Boy, howdy, I can relate.

No wonder Rick's stuff is so awesome. He has the knowledge, skills, and the TOYS to create the master craftsman things he does!

Stay after it, Rick. It's a pleasure to see and read about your work! :good: :good: :good: :good: :good:
Doug Azary
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#54 dc-65x

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Posted 11 July 2009 - 09:21 PM

Hi John,

It's crunch time to gather toy car building stuff before REALLY modest living on a pension kicks in. My wife has hobbies, too (not slot cars for some strange reason :blink: ) and we've both decided to gear up. No dining out, vacations, house remodeling, furnature, etc, etc... just hobby stuff.

Hi Doug,

Good tools can make a project even more fun. They're just a pleasure to use. Some guys do a lot with a little and have fun, too. I've done that for a long time. But now, as long as they don't lay me off, I'm going for the gusto and gearing up :D .

Rick Thigpen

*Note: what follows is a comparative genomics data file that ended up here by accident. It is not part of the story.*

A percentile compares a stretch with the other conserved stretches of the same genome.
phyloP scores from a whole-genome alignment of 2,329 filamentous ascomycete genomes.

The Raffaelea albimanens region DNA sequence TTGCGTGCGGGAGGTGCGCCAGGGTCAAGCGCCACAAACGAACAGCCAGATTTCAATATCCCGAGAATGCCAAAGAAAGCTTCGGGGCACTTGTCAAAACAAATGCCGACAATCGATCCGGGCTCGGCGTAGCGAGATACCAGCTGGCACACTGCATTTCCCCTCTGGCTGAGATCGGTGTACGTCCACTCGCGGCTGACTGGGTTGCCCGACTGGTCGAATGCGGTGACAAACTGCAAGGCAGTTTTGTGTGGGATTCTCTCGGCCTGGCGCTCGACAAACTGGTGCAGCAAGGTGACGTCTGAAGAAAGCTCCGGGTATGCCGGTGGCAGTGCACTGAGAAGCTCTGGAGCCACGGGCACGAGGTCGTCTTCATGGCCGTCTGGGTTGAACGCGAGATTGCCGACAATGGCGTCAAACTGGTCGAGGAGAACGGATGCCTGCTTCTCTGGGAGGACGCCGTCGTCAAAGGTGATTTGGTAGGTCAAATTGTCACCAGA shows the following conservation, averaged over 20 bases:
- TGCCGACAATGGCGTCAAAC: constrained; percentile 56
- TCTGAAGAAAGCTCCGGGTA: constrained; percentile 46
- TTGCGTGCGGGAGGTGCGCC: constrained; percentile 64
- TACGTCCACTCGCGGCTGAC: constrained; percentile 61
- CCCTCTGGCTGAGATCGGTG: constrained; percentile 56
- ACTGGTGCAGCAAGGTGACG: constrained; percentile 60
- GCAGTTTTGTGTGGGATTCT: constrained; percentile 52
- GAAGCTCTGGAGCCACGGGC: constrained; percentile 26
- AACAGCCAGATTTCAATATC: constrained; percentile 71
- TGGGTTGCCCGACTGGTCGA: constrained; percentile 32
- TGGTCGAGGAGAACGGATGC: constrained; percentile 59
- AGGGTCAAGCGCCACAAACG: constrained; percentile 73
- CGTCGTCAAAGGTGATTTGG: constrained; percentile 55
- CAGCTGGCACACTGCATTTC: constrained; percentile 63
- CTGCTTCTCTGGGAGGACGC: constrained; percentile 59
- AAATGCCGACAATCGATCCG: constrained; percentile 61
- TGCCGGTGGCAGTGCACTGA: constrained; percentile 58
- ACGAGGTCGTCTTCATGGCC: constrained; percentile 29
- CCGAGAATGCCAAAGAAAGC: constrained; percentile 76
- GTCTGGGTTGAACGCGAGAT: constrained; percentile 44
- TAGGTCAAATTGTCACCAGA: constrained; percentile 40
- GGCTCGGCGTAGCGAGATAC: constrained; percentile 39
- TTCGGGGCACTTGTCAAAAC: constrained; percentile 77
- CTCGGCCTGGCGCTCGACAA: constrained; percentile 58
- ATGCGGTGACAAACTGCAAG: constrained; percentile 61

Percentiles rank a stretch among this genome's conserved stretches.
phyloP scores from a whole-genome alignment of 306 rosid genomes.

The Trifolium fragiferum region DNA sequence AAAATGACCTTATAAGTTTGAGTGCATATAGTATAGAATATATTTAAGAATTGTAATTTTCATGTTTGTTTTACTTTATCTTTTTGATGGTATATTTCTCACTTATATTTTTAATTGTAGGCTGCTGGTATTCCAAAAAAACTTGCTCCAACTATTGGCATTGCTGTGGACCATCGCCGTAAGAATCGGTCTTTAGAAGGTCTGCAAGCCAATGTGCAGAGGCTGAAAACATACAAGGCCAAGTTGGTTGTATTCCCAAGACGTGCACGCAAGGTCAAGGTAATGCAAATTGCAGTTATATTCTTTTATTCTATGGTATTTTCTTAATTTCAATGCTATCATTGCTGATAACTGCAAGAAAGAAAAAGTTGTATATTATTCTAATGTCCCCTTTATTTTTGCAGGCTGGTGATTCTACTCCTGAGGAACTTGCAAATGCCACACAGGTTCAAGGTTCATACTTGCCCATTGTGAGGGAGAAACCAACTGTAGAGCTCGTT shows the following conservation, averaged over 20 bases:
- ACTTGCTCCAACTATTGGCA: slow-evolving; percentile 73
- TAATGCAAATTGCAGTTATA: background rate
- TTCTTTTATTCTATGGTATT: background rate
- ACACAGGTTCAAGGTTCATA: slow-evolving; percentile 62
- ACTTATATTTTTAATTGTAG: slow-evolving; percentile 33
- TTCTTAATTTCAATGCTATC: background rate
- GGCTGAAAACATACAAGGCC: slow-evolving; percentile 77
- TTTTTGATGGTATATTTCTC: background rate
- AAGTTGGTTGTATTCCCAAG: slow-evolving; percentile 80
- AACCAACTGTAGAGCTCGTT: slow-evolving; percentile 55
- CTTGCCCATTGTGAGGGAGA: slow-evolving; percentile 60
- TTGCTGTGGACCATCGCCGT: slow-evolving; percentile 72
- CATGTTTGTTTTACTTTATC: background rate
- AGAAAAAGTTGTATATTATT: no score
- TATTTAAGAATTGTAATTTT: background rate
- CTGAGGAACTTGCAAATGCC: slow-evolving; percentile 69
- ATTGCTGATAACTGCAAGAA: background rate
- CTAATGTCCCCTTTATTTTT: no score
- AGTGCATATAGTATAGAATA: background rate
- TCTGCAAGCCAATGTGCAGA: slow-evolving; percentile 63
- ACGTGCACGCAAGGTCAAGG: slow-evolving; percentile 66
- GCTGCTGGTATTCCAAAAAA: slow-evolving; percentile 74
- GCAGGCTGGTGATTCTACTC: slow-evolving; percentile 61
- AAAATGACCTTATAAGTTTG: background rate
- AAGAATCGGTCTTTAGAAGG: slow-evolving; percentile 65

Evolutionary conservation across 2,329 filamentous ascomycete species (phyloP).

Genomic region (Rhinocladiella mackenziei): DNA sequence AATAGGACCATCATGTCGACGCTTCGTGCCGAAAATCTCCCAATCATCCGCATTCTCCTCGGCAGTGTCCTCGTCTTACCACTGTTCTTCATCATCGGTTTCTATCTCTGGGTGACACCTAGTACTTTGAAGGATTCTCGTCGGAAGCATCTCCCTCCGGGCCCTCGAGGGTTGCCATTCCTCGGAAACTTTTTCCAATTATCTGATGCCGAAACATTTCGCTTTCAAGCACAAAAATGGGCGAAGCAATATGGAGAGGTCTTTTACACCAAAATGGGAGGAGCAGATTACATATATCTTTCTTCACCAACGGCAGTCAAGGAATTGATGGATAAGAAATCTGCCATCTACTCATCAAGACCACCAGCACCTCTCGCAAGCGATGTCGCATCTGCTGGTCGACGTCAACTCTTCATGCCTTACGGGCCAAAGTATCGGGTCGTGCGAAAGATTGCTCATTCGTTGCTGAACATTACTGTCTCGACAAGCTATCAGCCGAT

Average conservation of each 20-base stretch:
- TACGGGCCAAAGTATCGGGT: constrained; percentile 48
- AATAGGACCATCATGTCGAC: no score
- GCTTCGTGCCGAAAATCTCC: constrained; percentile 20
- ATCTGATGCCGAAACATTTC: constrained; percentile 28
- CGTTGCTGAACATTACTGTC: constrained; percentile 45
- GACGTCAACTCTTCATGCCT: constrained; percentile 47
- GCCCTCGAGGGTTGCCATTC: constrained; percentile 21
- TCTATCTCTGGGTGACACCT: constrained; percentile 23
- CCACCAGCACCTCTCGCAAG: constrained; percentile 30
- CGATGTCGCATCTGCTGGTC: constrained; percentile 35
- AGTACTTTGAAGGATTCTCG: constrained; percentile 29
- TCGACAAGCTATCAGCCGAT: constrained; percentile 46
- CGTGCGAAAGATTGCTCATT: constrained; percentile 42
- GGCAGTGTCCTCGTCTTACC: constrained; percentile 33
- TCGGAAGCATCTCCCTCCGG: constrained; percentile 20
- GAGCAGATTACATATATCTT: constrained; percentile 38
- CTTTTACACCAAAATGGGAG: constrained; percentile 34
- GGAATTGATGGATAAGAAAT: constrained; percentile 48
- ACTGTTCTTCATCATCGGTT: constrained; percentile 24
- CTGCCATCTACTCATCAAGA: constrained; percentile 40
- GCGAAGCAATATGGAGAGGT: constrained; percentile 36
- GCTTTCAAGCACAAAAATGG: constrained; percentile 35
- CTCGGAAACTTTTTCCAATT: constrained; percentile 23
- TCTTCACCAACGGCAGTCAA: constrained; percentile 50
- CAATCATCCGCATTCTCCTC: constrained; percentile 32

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#55 havlicek

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Posted 12 July 2009 - 06:52 AM

Hi Doug,

Funny thing over here is that I have wall-to-wall tools for my job doing carpentry/cabinets/building... almost none of which are useful for slots: "water water everywhere amd not a drop to drink" :blink: While it's great to have a full set of hand and bench tools, an important truth in any trade or skilled occupation is that no amount of tools will turn a hack into a craftsman :D

Hi Rick,

I hear a lot of people say stuff about how when they retire they're going to enjoy flopping on the couch. I see that as a recipe for early entrance to the "pushing up daisies club". The best scenario I can see for retirement is finally getting to work fulltime at things you enjoy. You and the Mrs. have the right idea. ;)
John Havlicek

#56 Champion 507

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Posted 12 July 2009 - 06:49 PM

John,